Ellie Pang FCG HKFCG(PE), Institute Chief Executive, highlights the major changes ongoing in Hong Kong’s regulatory requirements relating to ESG and climate-related disclosures.

ESG and climate change-related issues have become an unavoidable risk and responsibility for companies today, and regulatory policies are continuing to tighten. At the Annual Corporate Regulatory Update (ACRU) held by the Institute in June 2022, representatives of Hong Kong’s major regulators shared that tougher disclosure requirements relating to ESG and climate change are expected soon. In particular, the Listing Rules will be upgraded to close the gap with the recommendations of the Task Force on Climate-Related Financial Disclosures (TCFD) and the new standards soon to be finalised by the International Sustainability Standards Board (ISSB) – see ‘The convergence of reporting standards’ below for more on the TCFD and ISSB reporting standards.

In addition, Hong Kong Exchanges and Clearing Ltd (HKEX) is consulting industry practitioners on various proposals and will soon publish a consultation on revising its ESG Reporting Guide (Guide). Tougher disclosures on scenario analysis, greenhouse gas (GHG) emissions and more specific metrics on climate-related risks are expected.

Stepping up efforts to address the challenges

Recognising that ESG and climate change are some of the most pressing issues of our time, the Institute has intensified its efforts in bringing the most up-to-date information, guidance, thought leadership and training to its members, students and the wider governance community.

Leveraging the expertise and experience of the Institute’s members and their networks in this area, and collaborating and partnering with professional firms, ESG experts, practitioners and academics, the Institute has organised numerous ESG-related CPD events.  

In 2022 alone, noteworthy events include the Climate Change Conference held in January, a webinar on this theme (Climate Change Reporting – Changes Are Coming Quickly) in May, and the ESG and climate change session of the Institute’s 13th Biennial Corporate Governance Conference held in September 2022.

The Institute also published on its website a series of five ESG interviews with governance professionals and heads of ESG in Hong Kong-listed companies from June to August 2022 that examined the best practices, challenges and opportunities in key industry sectors for which supplemental guidance was given by the TCFD. The interviews gave an insight into how companies in various sectors can tackle ESG and climate change issues.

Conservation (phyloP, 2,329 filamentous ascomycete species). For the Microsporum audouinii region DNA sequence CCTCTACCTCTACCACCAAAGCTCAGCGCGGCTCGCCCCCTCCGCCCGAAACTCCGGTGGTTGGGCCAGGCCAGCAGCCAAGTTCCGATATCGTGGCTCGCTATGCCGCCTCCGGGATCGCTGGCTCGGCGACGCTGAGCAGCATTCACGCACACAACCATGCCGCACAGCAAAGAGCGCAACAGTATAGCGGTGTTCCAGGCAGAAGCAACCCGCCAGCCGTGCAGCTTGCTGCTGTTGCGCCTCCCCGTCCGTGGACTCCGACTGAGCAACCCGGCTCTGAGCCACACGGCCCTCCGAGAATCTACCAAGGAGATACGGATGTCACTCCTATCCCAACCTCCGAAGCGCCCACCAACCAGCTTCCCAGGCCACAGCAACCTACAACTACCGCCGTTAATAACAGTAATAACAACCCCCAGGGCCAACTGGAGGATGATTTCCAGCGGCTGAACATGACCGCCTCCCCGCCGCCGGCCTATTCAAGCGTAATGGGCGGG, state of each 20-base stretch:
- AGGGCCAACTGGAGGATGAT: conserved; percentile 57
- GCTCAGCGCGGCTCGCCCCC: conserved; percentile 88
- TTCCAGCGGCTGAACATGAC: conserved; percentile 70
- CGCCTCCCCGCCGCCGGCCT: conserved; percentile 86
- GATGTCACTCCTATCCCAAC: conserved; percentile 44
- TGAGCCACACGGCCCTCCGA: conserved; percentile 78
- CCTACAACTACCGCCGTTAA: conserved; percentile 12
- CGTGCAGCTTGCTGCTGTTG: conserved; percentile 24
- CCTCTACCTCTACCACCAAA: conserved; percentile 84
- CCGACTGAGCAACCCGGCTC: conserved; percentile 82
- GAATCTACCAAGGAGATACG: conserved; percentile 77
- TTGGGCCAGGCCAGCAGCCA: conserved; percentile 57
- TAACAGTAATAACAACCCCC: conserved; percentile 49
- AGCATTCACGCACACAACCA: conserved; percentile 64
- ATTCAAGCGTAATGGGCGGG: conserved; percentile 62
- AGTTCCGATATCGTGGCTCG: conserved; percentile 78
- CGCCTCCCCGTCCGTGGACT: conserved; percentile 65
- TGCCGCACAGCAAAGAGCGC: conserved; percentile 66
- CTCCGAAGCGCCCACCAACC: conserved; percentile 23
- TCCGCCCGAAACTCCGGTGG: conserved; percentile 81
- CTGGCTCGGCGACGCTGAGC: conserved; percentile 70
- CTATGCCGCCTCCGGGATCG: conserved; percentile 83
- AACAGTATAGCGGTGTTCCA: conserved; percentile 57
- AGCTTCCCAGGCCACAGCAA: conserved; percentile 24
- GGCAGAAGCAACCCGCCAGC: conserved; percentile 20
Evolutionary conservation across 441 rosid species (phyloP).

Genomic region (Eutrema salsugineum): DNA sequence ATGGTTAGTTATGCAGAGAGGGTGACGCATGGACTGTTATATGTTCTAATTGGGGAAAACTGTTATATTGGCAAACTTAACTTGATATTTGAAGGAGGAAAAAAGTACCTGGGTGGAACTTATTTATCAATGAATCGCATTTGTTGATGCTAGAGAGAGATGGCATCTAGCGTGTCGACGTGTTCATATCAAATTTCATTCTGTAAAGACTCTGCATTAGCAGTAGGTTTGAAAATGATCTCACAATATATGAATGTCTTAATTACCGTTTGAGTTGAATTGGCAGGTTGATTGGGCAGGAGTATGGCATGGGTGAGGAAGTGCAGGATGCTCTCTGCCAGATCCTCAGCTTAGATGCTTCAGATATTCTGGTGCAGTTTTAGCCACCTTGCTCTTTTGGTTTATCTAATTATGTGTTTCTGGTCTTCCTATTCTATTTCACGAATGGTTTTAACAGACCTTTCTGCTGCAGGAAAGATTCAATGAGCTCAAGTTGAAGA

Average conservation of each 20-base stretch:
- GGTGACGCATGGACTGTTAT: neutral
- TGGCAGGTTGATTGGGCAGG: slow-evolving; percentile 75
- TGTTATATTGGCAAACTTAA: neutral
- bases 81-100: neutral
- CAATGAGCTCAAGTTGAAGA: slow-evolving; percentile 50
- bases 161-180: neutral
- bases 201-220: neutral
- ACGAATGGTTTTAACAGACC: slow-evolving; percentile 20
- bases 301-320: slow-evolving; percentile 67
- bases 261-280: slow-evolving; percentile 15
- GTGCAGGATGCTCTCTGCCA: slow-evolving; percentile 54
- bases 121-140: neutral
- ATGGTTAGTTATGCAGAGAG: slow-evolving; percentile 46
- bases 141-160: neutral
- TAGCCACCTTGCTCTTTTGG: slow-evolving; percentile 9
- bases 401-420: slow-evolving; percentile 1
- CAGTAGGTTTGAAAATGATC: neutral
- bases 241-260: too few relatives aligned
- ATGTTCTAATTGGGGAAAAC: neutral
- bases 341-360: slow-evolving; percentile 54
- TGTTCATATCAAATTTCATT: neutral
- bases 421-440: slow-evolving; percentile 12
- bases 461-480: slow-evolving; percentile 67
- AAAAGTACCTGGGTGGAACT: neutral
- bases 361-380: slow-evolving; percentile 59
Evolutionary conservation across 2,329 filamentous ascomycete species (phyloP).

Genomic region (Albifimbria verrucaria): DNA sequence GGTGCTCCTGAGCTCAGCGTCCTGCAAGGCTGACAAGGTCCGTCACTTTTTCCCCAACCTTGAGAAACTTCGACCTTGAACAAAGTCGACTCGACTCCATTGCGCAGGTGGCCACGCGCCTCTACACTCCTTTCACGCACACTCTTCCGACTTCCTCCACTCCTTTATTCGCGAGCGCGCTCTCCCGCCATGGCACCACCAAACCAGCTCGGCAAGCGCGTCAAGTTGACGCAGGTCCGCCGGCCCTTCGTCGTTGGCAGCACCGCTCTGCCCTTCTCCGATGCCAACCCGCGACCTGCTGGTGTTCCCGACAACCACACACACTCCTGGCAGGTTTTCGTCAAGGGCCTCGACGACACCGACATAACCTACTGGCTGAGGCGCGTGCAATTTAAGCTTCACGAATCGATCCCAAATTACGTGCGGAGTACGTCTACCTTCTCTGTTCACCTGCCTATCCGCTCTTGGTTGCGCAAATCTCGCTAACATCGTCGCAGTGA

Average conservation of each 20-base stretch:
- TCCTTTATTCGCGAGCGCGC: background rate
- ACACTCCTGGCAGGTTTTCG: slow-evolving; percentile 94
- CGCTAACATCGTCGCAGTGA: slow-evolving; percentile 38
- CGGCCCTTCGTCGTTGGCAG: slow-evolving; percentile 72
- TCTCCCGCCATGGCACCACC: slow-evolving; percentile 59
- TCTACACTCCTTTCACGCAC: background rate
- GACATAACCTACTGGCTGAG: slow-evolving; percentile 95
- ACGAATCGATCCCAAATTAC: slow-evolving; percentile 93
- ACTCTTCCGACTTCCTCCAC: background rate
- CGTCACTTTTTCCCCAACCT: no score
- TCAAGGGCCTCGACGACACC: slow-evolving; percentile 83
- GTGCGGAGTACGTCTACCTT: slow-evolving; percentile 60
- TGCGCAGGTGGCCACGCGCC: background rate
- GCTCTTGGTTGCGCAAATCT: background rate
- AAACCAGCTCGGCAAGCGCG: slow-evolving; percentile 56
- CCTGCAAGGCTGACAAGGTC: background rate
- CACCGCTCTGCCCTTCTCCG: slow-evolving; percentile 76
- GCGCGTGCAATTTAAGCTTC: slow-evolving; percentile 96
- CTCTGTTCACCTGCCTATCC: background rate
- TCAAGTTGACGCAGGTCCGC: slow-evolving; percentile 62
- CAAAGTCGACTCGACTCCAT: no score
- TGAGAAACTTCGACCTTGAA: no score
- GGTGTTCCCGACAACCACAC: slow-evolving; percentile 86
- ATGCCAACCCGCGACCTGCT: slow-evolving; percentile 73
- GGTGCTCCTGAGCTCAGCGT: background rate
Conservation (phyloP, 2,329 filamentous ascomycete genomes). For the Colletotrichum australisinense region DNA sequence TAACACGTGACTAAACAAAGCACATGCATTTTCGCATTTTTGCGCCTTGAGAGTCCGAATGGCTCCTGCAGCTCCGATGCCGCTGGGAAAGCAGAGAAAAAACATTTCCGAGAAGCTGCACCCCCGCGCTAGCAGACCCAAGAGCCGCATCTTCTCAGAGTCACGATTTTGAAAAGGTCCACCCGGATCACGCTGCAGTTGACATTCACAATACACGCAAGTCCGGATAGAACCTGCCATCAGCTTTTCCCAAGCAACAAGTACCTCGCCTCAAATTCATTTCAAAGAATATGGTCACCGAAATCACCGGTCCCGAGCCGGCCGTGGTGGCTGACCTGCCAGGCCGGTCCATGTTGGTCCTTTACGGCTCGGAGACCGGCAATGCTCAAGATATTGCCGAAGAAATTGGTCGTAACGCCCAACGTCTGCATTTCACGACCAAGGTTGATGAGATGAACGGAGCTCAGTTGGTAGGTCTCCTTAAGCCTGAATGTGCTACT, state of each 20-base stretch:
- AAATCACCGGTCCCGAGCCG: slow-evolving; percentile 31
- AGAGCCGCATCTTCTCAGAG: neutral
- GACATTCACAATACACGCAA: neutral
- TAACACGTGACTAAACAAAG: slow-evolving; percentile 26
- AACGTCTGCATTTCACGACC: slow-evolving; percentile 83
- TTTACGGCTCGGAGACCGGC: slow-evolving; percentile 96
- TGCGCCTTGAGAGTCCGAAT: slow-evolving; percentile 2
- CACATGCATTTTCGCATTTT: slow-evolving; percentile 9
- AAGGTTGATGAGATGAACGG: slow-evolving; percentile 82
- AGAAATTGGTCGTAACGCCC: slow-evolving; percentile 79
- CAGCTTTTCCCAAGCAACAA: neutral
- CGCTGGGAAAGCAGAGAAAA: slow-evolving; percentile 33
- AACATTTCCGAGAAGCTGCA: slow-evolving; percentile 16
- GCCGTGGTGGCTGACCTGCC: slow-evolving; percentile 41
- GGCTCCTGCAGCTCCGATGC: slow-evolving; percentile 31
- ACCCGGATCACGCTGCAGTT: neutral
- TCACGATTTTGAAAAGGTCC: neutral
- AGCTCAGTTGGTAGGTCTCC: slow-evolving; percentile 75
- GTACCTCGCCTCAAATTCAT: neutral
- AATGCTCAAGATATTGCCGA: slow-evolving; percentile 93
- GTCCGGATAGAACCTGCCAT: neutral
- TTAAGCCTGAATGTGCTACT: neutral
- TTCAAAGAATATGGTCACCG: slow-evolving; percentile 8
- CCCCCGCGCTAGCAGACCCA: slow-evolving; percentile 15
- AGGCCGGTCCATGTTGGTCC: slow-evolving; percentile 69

In addition to the above, the Institute, jointly with KPMG and CLP, published a thought leadership report, Climate Change Reporting: Imminent, Challenging & Mandatory – The Opening Moves, in July 2022. 

The convergence of reporting standards

In addition to HKEX’s Guide, many companies adopt, or fully/partially comply with, international reporting standards in their ESG reporting so as to meet the needs and demands of multiple stakeholders, including investors.


The Global Reporting Initiative (GRI) has produced the most well-known and widely adopted set of reporting standards. Reporting based on the GRI Standards provides information about an organisation’s positive or negative contributions to sustainable development. The earliest versions of HKEX’s Guide were modelled on the GRI Standards in force at the relevant time, with modifications to suit local markets. The Guide was intended to be used as an easier first step for issuers to report on ESG. It was made clear in the Guide itself that it was not comprehensive, issuers who were competent to do so could use international standards for their reporting. That includes the GRI Standards and other similar standards such as the Integrated Reporting Framework, ISO 26000 and CDP.


The TCFD was established by the Financial Stability Board, a body of G20 finance ministers and central bank governors with the remit to develop recommendations on the types of information that companies should disclose to ensure that investors, lenders and insurance companies are able to make informed decisions. In doing so, it also aims to tackle climate change, help companies to manage risks and opportunities associated with climate change, and facilitate the transition to a sustainable, low-carbon economy.

Published in 2017, the TCFD Recommendations on Climate-Related Financial Disclosures (TCFD recommendations) comprise four main themes: 

  1. governance
  2. strategy
  3. risk management, and 
  4. metrics and targets. 

These thematic areas are interrelated and supported by 11 recommended disclosures aimed at providing information that would help stakeholders understand how reporting entities assess climate-related risks and opportunities. The recommendations are widely supported by governments and regulators around the world, including Hong Kong, and HKEX’s Guide was amended in 2020 to align with the TCFD approach.  


In November 2021, the International Financial Reporting Standards Foundation (IFRS) established the ISSB to create a more consistent and comparable baseline of investor-focused sustainability standards. In March 2022, the ISSB published two draft Sustainability Disclosure Standards: IFRS S1 General Requirements for Disclosure of Sustainability-related Financial Information; and IFRS S2 Climate-related Disclosures (together the ‘Draft ISSB Standards’).  The Draft ISSB Standards are expected to be finalised and released at the end of 2022.   

The Draft ISSB Standards build on the TCFD recommendations and incorporate industry-based requirements designed to help companies disclose information to investors and other stakeholders. The reporting items are also conducive to reducing the scope for greenwashing. There was therefore much thought and work from ISSB under the 600-page long document covering over 60 plus industries.

The Institute made a submission on the Draft ISSB Standards in July 2022  (available on the Institute’s website: www.hkcgi.org.hk).